Equity as a Settlement Offer (Code of Civil Procedure § 998)

underwood-equity-settlement-offer-300x300California Code of Civil Procedure section 998 incentivizes parties in litigation to settle their disputes before trial. The statute provides that up to ten days before trial, either party may submit a written offer to the other to settle the case under specified terms. (CCP § 998(b).) 

If the plaintiff rejects the defendant’s timely offer and, after trial, receives a judgment not more favorable than the one offered by the defendant, then the plaintiff must “pay the defendant’s costs from the time of the offer.” (CCP § 998(c)(1).) In most civil actions, the court also has the discretion to force the plaintiff to cover a “reasonable sum” of the defendant’s costs of using expert witnesses incurred after the offer was made. 

When a defendant rejects the plaintiff’s timely offer and later receives a judgment at trial that is not more favorable than what the plaintiff offered, the court has the discretion to force the defendant to cover a “reasonable sum” of the plaintiff’s costs of using expert witnesses incurred after the offer was made. (CCP § 998(d).)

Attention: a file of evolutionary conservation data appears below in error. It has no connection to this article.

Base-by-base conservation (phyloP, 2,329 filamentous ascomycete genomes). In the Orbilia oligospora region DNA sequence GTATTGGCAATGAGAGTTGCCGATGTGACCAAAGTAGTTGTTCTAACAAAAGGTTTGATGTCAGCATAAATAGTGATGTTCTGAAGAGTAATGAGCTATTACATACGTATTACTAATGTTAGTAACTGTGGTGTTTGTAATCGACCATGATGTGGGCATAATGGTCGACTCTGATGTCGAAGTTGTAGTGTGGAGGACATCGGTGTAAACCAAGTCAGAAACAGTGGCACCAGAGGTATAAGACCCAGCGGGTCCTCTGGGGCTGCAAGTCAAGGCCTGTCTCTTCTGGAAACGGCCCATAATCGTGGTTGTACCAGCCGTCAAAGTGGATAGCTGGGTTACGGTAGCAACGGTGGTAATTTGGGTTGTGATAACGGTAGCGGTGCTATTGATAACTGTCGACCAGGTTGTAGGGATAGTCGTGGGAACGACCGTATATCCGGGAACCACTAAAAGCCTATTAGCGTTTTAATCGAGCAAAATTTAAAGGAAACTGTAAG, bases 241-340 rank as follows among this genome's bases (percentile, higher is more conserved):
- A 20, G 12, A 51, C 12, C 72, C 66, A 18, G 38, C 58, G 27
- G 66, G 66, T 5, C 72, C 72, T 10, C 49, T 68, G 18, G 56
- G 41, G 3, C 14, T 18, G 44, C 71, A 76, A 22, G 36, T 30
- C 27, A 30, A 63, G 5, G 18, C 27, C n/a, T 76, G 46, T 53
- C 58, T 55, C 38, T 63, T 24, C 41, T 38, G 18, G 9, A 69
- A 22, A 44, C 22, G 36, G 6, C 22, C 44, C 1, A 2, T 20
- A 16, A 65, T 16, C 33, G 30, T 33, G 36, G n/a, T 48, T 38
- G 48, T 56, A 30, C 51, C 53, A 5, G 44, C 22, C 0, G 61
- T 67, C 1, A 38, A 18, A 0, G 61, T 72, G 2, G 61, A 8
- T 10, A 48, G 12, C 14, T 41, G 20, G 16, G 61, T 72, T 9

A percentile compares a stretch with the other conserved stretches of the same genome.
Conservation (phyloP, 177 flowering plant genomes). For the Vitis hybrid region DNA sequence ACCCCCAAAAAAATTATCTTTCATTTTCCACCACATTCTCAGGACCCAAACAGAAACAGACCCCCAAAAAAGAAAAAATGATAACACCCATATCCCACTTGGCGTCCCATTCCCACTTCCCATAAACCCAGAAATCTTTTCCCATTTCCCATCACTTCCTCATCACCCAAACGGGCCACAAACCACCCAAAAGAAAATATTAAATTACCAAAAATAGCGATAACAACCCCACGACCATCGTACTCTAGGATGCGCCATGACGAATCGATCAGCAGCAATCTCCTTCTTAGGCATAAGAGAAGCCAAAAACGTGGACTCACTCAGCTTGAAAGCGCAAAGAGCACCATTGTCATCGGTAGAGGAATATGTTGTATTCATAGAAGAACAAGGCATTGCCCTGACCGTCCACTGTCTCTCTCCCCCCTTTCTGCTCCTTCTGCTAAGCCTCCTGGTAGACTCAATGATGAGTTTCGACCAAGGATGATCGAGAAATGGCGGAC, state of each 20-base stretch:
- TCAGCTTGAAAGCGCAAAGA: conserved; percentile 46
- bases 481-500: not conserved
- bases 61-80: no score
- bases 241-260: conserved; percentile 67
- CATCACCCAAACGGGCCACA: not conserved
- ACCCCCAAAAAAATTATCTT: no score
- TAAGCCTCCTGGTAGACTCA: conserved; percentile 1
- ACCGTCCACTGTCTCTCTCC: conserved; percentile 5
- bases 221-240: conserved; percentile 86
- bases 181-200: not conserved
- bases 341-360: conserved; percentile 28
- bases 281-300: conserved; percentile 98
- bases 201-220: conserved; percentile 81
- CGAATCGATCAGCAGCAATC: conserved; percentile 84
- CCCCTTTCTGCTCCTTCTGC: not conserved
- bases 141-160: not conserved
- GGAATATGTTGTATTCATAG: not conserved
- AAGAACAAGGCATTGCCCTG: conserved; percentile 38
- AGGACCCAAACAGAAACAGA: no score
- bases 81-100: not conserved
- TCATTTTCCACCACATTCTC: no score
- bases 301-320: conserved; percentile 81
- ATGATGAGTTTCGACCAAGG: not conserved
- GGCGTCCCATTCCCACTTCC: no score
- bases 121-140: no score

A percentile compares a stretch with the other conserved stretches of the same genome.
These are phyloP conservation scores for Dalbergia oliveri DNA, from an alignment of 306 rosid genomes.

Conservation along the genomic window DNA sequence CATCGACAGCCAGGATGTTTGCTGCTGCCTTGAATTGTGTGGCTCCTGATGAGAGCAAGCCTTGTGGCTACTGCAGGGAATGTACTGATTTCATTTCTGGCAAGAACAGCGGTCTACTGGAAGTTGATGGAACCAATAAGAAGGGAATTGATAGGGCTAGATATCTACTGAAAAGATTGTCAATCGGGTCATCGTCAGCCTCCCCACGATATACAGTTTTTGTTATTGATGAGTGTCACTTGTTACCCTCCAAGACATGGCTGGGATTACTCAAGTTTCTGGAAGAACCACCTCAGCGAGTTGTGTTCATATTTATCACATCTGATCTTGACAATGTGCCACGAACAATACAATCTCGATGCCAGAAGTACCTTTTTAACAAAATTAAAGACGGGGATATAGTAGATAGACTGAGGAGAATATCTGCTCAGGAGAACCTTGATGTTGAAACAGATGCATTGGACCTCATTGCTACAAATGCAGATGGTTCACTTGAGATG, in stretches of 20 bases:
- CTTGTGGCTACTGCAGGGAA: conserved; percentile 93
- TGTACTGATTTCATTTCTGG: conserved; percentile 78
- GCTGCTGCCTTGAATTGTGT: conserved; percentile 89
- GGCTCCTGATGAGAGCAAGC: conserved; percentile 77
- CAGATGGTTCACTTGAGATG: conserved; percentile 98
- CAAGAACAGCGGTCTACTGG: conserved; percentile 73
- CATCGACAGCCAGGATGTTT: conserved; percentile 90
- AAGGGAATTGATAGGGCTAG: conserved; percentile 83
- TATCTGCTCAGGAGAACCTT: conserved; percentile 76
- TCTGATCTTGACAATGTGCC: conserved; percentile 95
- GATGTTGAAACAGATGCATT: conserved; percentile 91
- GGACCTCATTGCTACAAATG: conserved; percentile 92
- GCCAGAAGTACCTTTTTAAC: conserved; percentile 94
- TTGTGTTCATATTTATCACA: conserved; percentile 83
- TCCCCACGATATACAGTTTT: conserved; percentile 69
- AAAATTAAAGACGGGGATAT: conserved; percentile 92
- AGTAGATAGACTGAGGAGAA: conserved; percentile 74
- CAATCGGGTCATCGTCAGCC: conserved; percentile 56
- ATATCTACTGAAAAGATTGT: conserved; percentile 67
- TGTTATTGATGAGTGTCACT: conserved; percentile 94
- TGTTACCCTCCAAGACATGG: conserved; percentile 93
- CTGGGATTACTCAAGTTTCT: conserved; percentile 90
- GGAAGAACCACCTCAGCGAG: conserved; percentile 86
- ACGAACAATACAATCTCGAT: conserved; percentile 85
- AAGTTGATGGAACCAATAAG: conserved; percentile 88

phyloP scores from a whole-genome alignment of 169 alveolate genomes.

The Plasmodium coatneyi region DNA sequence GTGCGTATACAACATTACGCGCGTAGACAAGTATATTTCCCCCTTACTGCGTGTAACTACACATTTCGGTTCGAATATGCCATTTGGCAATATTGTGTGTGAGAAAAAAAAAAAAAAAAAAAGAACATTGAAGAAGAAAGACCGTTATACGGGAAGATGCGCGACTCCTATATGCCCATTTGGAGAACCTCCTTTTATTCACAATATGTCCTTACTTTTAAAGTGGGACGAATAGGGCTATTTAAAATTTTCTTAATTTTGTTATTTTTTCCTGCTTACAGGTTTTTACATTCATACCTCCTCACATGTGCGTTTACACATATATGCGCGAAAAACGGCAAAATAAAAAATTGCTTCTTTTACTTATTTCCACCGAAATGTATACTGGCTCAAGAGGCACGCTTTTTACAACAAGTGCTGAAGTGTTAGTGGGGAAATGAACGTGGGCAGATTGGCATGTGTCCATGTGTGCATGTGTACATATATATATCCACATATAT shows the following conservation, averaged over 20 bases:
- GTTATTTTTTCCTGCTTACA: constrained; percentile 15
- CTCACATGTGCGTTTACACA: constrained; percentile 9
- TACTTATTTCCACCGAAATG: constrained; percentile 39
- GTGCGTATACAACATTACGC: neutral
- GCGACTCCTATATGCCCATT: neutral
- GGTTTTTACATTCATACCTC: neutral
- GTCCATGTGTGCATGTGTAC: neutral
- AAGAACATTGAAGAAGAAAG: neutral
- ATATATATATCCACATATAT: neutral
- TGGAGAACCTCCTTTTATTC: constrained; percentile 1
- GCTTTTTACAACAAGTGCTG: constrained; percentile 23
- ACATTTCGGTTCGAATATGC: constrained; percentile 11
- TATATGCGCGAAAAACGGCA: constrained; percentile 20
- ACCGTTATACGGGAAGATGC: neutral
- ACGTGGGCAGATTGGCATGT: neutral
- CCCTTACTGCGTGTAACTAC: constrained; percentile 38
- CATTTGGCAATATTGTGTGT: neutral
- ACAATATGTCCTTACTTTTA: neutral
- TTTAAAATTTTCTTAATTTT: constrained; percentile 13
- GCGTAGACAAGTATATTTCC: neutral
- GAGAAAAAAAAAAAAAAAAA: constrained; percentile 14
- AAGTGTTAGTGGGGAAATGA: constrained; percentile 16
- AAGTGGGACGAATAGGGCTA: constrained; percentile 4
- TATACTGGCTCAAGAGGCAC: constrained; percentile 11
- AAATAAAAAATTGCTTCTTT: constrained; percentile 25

What are Section 998’s requirements?

Under the statute, an offer by either party must be made in writing and is only valid if made ten or more days before the start of the trial. (CCP § 998(b).) If the party to which the offer is directed wishes to accept, they must accept it in writing, and their attorney must sign the acceptance. The offer and proof of its acceptance must then be filed with the court. (CCP § 998(b)(1).) 

The terms of the offer “must be sufficiently specific to permit the recipient to meaningfully evaluate it” against the possibility of bearing the opposing party’s post-offer costs. (Berg v. Darden (2004) 120 Cal.App.4th 721, 727.) An offer for an amount of money in exchange for the resolution of the case is a clear example of a § 998 offer that can be easily evaluated by its recipient. 

When the offer includes conditions that involve more than the payment of a certain amount of money, however, it becomes more difficult for the recipient to adequately consider it. Not only must the recipient be given the opportunity to meaningfully consider the offer’s terms, but the court must be able to use the offer’s value as a benchmark to know whether the post-trial judgment is or isn’t “more favorable” than what was offered before trial.

If a party makes an offer for some thing or some amount that is so unreasonable in comparison to the facts and claims in the case, the cost-shifting provisions in Section 998 will not apply. For example, a defendant in a personal injury case offers the plaintiff one dollar hoping to recover costs if the plaintiff subsequently loses at trial. Because this offer was clearly made in bad faith – the plaintiff in such a case would likely never consider accepting such a low offer – it cannot trigger § 998. (see Wear v. Calderon (1981) 121 Cal.App.3d 818, 821.)